I left the class thinking I could climb anything – which might very well be the biggest takeaway of this class for me. It’s true, there are no magic pills or shortcuts here: learning the skill and getting strong to climb hard takes a whole lotta work. But, armed with the right mindset, I got the upper hand on that overhang, don’t I?

Pushing your Limits on Lead is offered at a PG near you!  Don’t wait!  Class size maxes at 4 people!  
PG BELMONT: Tues March 11th and 13th
PG SUNNYVALE: Tues March 11th and 13th
PG SAN FRANCISCO: Tues March 25th and 27th

Feb 192014


The Friction Series is our Spring Roped Climbing comp held at each of our locations with an Onsight Final to conclude the events.   This is a community comp, fun for all abilities!   We’ll provide food and snacks, refreshments & beer (for after climbing of course), and amazing routes!  See you this Friday at the first in the series at PG Belmont!

Josh almost sticking the second box on Open #12

Josh almost sticking the second box on Open #12

COMP SCHEDULE – all comps start at 5pm.
Registration opens at 4:30pm
Friday February 21st – PG Belmont
Friday March 14th – PG San Francisco
Friday April 18th + Onsight Series Final – PG Sunnyvale

Comps are open to people of all ages and categories (for both men and women)are as follows:
Recreational: up to 5.10b
Advanced: 5.10c-5.11c
Open (lead only): 5.11d and higher
Youth: all youth 15 years and under.

The top 3 scores of the entire comp will be invited to pariticpate in our Onsight Series Final at PG Sunnyvale! To be eligible to compete in the finals, competitors must also compete in the Sunnyvale Comp at 5pm. This is not based cumulative scoring, so if your score at PG Belmont beats out the top scores from PG Sunnyvale and PG San Francisco, you’ll be invited! In the event a tiebreaker is needed, cumulative series scores will be considered. Witness the best climbers duke it out high above on ropes in an action packed, breath holding event! Even better – the routes will be left up after the comp so you can test your skills against the best.
First Place – $150 cash!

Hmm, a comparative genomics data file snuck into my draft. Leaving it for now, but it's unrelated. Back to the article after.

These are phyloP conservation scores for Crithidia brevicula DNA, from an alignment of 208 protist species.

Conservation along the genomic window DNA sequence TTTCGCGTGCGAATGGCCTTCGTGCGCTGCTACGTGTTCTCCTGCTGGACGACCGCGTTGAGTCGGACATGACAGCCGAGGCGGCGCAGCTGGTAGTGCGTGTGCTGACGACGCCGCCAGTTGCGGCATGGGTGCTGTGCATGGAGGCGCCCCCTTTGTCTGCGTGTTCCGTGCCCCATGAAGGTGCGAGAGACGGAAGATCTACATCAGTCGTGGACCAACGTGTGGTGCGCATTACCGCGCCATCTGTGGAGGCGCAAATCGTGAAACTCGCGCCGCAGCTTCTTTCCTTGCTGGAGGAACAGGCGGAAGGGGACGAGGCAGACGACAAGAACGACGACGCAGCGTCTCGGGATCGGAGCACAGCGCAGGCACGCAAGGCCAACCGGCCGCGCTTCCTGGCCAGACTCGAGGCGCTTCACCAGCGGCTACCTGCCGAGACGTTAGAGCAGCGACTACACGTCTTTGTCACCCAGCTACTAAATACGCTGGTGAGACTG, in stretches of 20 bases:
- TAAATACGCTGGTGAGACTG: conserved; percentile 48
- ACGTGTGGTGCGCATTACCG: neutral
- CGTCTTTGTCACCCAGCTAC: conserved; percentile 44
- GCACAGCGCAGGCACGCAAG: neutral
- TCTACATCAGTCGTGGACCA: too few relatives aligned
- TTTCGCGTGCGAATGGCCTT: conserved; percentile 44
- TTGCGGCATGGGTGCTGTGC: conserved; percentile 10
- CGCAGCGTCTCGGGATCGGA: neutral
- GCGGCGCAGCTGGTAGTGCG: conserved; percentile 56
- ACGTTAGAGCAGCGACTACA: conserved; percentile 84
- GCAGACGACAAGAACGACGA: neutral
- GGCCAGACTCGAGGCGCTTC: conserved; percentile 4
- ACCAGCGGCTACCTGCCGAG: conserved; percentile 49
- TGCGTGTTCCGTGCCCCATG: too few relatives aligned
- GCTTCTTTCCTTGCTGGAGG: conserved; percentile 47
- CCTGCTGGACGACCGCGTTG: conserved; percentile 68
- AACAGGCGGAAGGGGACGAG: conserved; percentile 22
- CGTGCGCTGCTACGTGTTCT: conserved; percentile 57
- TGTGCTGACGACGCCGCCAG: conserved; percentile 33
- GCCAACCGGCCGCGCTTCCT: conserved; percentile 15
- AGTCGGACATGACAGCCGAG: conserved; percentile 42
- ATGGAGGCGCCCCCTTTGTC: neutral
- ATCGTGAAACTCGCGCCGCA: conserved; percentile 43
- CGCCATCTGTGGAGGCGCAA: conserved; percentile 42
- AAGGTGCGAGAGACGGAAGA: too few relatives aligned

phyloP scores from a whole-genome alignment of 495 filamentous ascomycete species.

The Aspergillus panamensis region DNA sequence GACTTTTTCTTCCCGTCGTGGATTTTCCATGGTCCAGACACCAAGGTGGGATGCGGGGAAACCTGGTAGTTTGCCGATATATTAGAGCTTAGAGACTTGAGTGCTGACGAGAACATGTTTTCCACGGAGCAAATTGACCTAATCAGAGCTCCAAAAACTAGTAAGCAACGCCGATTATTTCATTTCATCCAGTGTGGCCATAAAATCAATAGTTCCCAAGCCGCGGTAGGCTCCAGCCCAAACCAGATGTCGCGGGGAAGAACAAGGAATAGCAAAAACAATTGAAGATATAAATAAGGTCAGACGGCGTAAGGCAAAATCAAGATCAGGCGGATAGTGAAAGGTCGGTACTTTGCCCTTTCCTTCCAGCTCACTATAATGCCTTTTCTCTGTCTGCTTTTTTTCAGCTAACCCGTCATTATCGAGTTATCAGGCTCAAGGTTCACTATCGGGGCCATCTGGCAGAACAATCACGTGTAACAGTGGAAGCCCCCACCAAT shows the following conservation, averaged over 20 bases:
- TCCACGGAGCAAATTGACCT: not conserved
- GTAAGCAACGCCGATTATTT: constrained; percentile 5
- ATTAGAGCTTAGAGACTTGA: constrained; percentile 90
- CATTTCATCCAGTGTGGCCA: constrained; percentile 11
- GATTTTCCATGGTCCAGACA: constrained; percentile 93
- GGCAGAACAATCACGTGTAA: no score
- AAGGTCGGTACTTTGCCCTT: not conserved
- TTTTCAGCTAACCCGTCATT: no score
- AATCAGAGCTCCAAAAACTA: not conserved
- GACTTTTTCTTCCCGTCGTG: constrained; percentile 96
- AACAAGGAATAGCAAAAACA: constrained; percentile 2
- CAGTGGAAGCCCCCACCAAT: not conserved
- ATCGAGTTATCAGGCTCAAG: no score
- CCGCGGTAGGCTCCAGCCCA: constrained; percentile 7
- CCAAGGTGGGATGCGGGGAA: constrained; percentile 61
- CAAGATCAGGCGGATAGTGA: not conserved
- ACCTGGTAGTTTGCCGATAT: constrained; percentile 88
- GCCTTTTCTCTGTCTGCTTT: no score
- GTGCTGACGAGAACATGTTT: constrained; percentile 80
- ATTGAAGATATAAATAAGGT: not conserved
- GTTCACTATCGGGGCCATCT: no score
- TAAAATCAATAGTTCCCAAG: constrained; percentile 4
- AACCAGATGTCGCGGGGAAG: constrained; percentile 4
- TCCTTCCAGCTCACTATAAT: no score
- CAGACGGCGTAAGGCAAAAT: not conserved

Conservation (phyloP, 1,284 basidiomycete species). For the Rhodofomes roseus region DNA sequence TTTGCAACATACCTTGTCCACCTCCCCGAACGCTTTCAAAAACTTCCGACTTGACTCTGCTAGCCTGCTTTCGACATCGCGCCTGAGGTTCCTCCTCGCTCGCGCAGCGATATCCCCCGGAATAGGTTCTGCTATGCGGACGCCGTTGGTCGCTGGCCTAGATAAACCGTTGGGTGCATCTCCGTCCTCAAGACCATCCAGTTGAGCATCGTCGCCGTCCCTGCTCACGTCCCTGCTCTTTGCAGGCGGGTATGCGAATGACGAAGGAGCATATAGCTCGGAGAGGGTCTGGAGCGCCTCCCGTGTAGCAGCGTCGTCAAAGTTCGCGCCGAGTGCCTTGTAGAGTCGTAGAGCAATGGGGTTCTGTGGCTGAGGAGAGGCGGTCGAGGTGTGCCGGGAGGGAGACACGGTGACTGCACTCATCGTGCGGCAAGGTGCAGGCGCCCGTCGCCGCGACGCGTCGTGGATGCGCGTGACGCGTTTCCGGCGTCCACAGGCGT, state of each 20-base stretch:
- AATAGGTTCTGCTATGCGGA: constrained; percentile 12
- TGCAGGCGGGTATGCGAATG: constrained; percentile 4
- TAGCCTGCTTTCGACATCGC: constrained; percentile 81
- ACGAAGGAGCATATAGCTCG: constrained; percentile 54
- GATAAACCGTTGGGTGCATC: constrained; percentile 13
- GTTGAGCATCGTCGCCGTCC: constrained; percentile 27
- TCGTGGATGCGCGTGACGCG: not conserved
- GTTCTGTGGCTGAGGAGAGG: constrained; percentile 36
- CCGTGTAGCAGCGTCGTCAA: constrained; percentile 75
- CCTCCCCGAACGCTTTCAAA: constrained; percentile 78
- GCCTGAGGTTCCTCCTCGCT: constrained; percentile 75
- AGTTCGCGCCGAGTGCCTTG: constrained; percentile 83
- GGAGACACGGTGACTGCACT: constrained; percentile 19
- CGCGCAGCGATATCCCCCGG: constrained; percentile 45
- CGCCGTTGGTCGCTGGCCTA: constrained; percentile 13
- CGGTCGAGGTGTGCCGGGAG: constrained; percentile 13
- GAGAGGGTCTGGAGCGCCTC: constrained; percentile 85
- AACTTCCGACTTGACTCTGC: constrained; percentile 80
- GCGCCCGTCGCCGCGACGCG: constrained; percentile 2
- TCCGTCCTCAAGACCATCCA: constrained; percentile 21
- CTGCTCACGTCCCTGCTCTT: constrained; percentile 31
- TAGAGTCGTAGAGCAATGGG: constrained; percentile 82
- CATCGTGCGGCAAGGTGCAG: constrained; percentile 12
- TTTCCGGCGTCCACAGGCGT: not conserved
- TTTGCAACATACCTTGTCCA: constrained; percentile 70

Second Place – $100
Third Place – $50

BL Friction Pan

Mike putting on an amazing show as the clock ticks down to the final moments of the comp!

A raffle will be held to auction off amazing gear by our awesome sponsors. We’ll have some yummy grub, great beer and of course Tshirts! There’s no other place to be on Friday night!

FREE for members
$15 for non-members
No pre-registration necessary!

Special thanks to our series sponsors!

Sterlinglogopetzl logologo_metolius


Jan 072014


There’s something going on with that guy behind the front desk at PG San Francisco… You know the one; long mane of hair pulled back into a ponytail, tie-dyed t-shirt, and a soundtrack of Black Sabbath that follows him around like he is, indeed, a wizard.  What you might not expect is that the man with a name no one can pronounce, Arsalan Pourmand, sole proprietor of Flux Coffee, is something of a businessman.

Arsalan + Flux on tap

Arsalan and his ‘Flux on Tap’ – a popular spot at PG events!

Two years ago, Flux started as an experiment in a small Brooklyn apartment. Essentially, he saw a flaw in the industry. People loved cold coffee, but cold coffee came in two flavors: cream with hints of watered down hot coffee, otherwise known as iced coffee, or cold brew. The latter is roasted coffee that goes through its complete brewing process cold. Cold brew is growing across the country because of its high caffeine content and strong flavor versus traditional watered down hot coffee.

Here is where Arsalan sets himself, and his coffee, apart. He spent his spare time tinkering with brew methods, roast variables and filtration processes until he settled on a combination that turned out cold brew coffee that tastes like it should — coffee! The result is a cup that contains exponentially more caffeine than its warm brethren without sacrificing smooth taste or bold flavor.

Flux in the making

“He spent his spare time tinkering with brew methods, roast variables and filtration processes until he settled on a combination that turned out cold brew coffee that tastes like it should — coffee!”

When he packed up his life and moved onto a boat in the East Bay, the coffee was put on the back burner. Luckily for us, that didn’t last long and since then he has hustled hard to supply the Bay Area and PG climbers with a bottle of caffeinated heaven that puts the big guys to shame.

Flux + Bay area

The Bay area + Flux = perfect fit!

So here’s the deal. That guy with the ponytail behind the desk is kind of a character. He’s a metalhead that happens to be a workhorse and a pretty brilliant coffee wizard to boot. The name is Arsalan – pronounced ‘our salon‘ – and he’s a pretty amazing dude!

Buy some of his coffee! You’ll find it at PG. And if you like it, tell every single human being or coffee drinking canine you know to stop in and buy some too. And look, Flux has been up El Cap – a lot, so you know, it will like, make you a better climber and stuff.

Flux + El Cap

Learn more at





Another great article by Jason Crase from PG SF! Jason lives for Mission burritos, Hemingway novels and Levi’s Slim Fitting Jeans. On any given day you can find him at Bender’s or hanging on the BeastMaker at PGSF.